It is undeniable that the objectionable characteristic of the Los Angeles ordinance held unconstitutional in that case is patent in the statute which we have before us. The booksellers and magazine sellers are held liable regardless of guilty knowledge. The appellant readily admits that this is true, but argues that the statute is nevertheless distinguishable for two reasons.

The first distinction which the appellant seeks to make is that the Los Angeles ordinance made mere possession punishable, while our statute requires sale or possession with the intent to sell. This ignores the reason given by the *228 Supreme Court for its holding. That court was not concerned with any self-imposed censorship resulting from the punishment of mere possession. Rather it was concerned that a bookseller would be reluctant to sell his wares without first having ascertained their contents and would thus restrict the public access to constitutionally-protected publications. While the Los Angeles ordinance does not refer to sale or the intent to sell, it defines the crime as possession of obscene or indecent writings in a place where books (or other designated writings) are kept for sale. It was obvious, therefore, that its intent was to reach the seller, and not the mere possessor of published material. The recognition of this intent is implicit in the supreme court opinion.

The only other ground on which the appellant attempts to distinguish the Smith case is that the defendant in that case was a bookseller, whereas the defendants here sell magazines his contention being that it would be easier for the defendants in this case to read the magazines which they sell, or to have knowledge of their contents from the covers, than it would be for a bookseller to apprise himself of the nature and contents of the books he sells. That may be the case, and it might be relevant in determining whether the defendants had knowledge of the contents of the publications which they sold, but it is immaterial under the statute, since such knowledge is not an element of the crime.

We hold that RCW 9.68.010, as amended by Laws of 1959, chapter 260, § 1, p. 1213, tends to restrict the freedom of expression protected by the fourteenth amendment to the United States Constitution and is therefore void.

The judgment is affirmed.


HILL, J. (concurring specially)

I cannot agree with the majority that RCW 9.68.010, as amended by the Laws of 1959, chapter 260, § 1, p. 1213, tends to unjustifiably restrict the freedom of expression protected by the fourteenth amendment to the United States Constitution; I concur in *229 the result solely because the Supreme Court of the United States says it does.

DONWORTH, J. concurs with HILL, J.

FINLEY, J. (concurring)

I have signed the majority opinion because I agree that the legislation here involved is proscribed by the decision of the United States Supreme Court in Smith v. California (1959), 361 U.S. 147, 4 L.Ed. (2d) 205, 80 S. Ct. 215. Nevertheless, I am prompted to add the following comments.

On more than one occasion our state legislature has attempted to prevent distribution of obscene, salacious, pornographic material in the state of Washington. The most recent legislative effort has now encountered a constitutional obstacle. One, if not the most significant, legislative purpose involved in the particular enactment was to prevent exposure of youngsters and teen-agers to salacious, pornographic material. This, of course, was based upon the premise that exposure of young people to such material is not in their best interests, and is not conducive to an unquestionably highly desirable social objective; namely, their development as good citizens and sound, upright, moral members of the community in which they live.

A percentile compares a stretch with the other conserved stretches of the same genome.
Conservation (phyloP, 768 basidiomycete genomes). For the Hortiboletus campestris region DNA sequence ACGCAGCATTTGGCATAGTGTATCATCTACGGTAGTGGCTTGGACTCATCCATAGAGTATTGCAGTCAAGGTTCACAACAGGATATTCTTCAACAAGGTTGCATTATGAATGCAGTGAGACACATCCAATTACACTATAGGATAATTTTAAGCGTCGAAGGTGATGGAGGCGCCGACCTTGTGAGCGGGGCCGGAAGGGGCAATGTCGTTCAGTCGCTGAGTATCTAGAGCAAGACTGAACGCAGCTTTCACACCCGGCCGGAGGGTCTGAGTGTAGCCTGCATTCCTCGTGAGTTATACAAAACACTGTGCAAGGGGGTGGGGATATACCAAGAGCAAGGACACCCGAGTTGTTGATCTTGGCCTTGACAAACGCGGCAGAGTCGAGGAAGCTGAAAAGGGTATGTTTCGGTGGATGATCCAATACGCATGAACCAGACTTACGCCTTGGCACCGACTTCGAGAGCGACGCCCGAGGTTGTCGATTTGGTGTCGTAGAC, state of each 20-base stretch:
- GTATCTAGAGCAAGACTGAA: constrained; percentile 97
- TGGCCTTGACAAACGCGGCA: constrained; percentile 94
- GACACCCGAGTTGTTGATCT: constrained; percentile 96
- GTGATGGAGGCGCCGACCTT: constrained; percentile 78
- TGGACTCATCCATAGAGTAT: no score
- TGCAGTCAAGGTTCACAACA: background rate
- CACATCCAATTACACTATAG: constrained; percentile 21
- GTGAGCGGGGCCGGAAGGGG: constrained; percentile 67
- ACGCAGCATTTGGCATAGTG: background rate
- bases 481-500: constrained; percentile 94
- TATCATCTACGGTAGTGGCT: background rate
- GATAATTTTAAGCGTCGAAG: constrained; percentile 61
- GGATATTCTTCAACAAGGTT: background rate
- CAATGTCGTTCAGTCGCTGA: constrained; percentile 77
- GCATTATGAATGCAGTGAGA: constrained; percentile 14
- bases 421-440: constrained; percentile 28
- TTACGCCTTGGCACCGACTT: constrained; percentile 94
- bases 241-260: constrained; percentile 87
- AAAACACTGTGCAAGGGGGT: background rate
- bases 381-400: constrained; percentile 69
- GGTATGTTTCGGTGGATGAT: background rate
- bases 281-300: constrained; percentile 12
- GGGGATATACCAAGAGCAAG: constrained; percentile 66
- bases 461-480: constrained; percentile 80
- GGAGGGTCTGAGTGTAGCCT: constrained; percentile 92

There is, of course, contrariety of opinion as to what constitutes obscenity and perhaps pornography. Further, there is some difference of opinion as to whether exposure to pornographic material produces socially undesirable results in terms of an individual's moral habits and development. However, authorities of considerable standing support the premise, followed by the legislature, that there is a reasonable relationship between (a) the development of good moral habits and sound sex attitudes in the young and (b) their exposure to salacious, pornographic material.

The oft repeated allusion of Justice Holmes to a person shouting fire in a crowded theatre suggests that freedom of speech in a true or realistic constitutional sense may well be subject to some eminently reasonable restrictions; and further, that these may be ascertainable legislatively, as well as finally determinable judicially. This tempts some speculation *230 or further evaluation as to any prospective legislative action relating to the exposure of young people to pornographic material.

The statute involved in the present case was broad in scope and, in one very real sense, was all inclusive. It attempted to prevent the distribution of suspect material, not only to young people, but to all persons, irrespective of age and marital status. Also, since scienter, or knowledge of obscenity, was not a factor in the operation of the statute, it conceivably placed a too burdensome task upon dealers to read and examine their wares for obscenity before selling them; or, alternatively, to face the possibility of unwittingly violating the law.

If the statute in the instant case had been pin-pointed at the sale of the offensive material to young people (possibly those unmarried and under a stated age), unquestionably, its scope would have been dramatically reduced. It would not have encompassed adults, and as a very practical matter its operation would have been confined to young individuals. Furthermore, it would have provided a practicable means for run-of-the-mill dealers to avoid violation of the law simply by ascertaining the age or marital status of their customers. Such a pin-pointing by the statute at a specific problem or evil sale of suspect material to young people might possibly have provided a reasonably acceptable basis for constitutional distinction less inimical to the legislative purpose which I believe laudably prompted enactment of RCW 9.68.010.


[1] Reported in 356 P. (2d) 289.